Brunel University London fell under the full glare of the national and international media in the early hours of Friday morning as the hosts of a historic election count at which Prime Minister Boris Johnson held on to his seat, fending off the spirited challenge of recent Brunel graduate Ali Milani.
Rapt by the David and Goliath story that has unfolded in Uxbridge over the past few months, scores of journalists, including the BBC’s Andrew Marr and Sky’s Anna Botting, arrived at Brunel’s Indoor Athletics Centre to see if Milani, a former President of the Union of Brunel Students, could overturn the incumbent Johnson’s narrow majority and claim a victory for the ages.
But whilst Milani secured far more votes than his Liberal Democrat rival – and of the independent Count Binface (formerly Lord Buckethead) and the new Lord Buckethead (of the Monster Raving Loony Party) – he ultimately fell short, polling 18,141 votes to Johnson’s 25,351.
Conceding defeat, Milani, 25, said: “Obviously this is a disappointing result for the Labour Party. I’m disappointed we couldn’t give you change here in Uxbridge and South Ruislip, and nationally, but there have been thousands of volunteers and activists who have given up their days and their lives over the last couple of weeks for a better world – to fight climate change. To fight poverty. To fight inequality in this country.
He added: “I came to this country at the age of five, grew up in a council estate with a single parent who barely spoke a word of English, and it is only in the Labour movement, in your grips, that my story is even possible.”
Despite a spirited campaign, Mr Milani ultimately fell short of an upset
In the build-up to election night, Brunel featured in at least 1,200 news articles from around the world, as the media turned their attention to the West London constituency of Uxbridge and South Ruislip, where a seismic political upset appeared to be brewing.
Former Mayor of London Boris Johnson was first selected to stand for the Conservative Party in Uxbridge and South Ruislip in 2015, when he took the historically safe seat with 50.2% of the local vote. Since that time, he’s seen his lead slip thanks to increased support for the Labour Party, who required just over a 5% swing in the 2019 election to take the Prime Minister’s seat. If Johnson had lost his seat, he would have been the first Conservative Party leader to do so since 1906.
Count Binface received 69 votes.
The upset wasn’t to be, however, as Johnson kept his seat, on a night when the exit polls predicted a comfortable win for his party.
Claiming victory, Johnson said: “I don’t want to tempt fate because clearly lots of results are still coming in and we’re still on dealing with projections, but at this stage it does look as though this one nation Conservative government has been given a powerful new mandate to get Brexit done – and not just to get Brexit done, but to unite this country and to take it forward and to focus on the priorities of the British people.”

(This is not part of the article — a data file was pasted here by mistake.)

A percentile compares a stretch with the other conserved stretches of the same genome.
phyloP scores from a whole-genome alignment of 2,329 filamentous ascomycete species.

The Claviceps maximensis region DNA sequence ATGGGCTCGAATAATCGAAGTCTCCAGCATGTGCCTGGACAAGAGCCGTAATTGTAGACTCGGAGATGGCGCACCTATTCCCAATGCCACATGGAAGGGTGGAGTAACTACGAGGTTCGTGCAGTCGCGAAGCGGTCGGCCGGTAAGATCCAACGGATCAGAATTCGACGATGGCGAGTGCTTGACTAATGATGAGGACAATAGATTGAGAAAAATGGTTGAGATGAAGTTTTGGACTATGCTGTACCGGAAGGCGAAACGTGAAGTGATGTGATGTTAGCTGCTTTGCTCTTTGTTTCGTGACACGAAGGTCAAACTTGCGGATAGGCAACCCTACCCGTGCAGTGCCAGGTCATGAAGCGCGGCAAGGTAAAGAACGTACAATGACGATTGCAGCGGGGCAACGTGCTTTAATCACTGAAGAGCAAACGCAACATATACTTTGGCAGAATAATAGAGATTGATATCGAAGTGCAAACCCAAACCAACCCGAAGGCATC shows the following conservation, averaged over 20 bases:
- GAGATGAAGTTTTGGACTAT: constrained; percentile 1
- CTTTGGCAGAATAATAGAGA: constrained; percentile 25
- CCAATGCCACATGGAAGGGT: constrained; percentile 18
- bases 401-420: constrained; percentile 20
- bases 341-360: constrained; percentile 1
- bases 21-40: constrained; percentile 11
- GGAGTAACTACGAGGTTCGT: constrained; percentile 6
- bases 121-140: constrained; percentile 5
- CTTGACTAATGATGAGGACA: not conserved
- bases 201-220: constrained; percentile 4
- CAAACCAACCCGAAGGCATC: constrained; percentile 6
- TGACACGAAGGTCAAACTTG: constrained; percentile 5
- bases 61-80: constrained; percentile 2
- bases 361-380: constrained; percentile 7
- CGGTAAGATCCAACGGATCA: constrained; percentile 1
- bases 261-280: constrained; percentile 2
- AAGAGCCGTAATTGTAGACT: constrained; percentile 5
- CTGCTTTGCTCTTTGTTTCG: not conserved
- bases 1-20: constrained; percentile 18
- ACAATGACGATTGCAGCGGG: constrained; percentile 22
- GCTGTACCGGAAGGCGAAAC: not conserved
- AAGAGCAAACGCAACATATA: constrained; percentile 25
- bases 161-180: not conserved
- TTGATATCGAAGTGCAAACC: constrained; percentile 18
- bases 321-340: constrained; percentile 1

Mr Johnson claimed victory on a good night for his Conservative Party
Amongst the reporters in attendance were students from Brunel’s journalism course, who had the opportunity to quiz the BBC’s Andrew Marr, who has covered every election since 1983, on what made this election such a draw for the press.
“This one differs because its one of the most important I’ve covered,” Marr told Sophie Harris of IKB Insider, Brunel’s student news outlet.
“1983 was the beginning of the really big Thatcher revolution – she had her first government, she was a radical figure. It was a pivotal moment for Britain. I think this election is just as big.”
Despite the excitement though, covering the 2019 election wasn’t a pleasant experience for Marr: “It’s been horrible in terms of the atmosphere and social media, the viciousness, the poison, the slanders, the lies. I haven’t enjoyed it at all, and most of the people I’ve spoken to on the media side haven’t enjoyed it very much either. I used to love elections, I used to love the excitement, and the challenge, and the arguments. This time it feels to me like ash in the mouth, sour and bitter.”
Media from all over the world attended the Uxbridge and South Ruislip count
The votes from two other constituencies were also counted at Brunel: Hayes and Harlington’s MP John McDonnell, the Shadow Chancellor and Brunel alumnus, held on to the seat he’s represented since 1997, and David Simmonds was elected to the Conservative safe seat of Ruislip, Northwood and Pinner.
Brunel’s political scientists were in high demand in the run-up to the big night, in particular for their expertise in constituency campaigning and in the youth vote, appearing on screens and in articles around the world.
Speaking after the results were announced, Prof Justin Fisher, Head of Social and Political Sciences at Brunel, who was working as a behind-the-scenes analyst for ITN on election night, said: “It’s been terrific to see the world’s media here at Brunel throughout the campaign and, of course, on election night.
“The study of elections is a key part of our Politics degrees here at Brunel and we’re delighted that so many of our students have been here to witness first-hand such an exciting political story.”
For further information on Politics at Brunel, please visit brunel.ac.uk/politics-and-international-relations
Full results for Uxbridge and South Ruislip
Count Binface, Independent, 69
Lord Buckethead, Monster Raving Loony Party, 125
Norma Burke, Independent, 22
Geoffrey Courtenay, UKIP, 283
Joanne Humphreys, Liberal Democrat, 3,026
Boris Johnson, Conservatives, 25,351
Mark Kier, Green, 1,090
Ali Milani, Labour, 18,141
Tim Pilgrim, Media Relations
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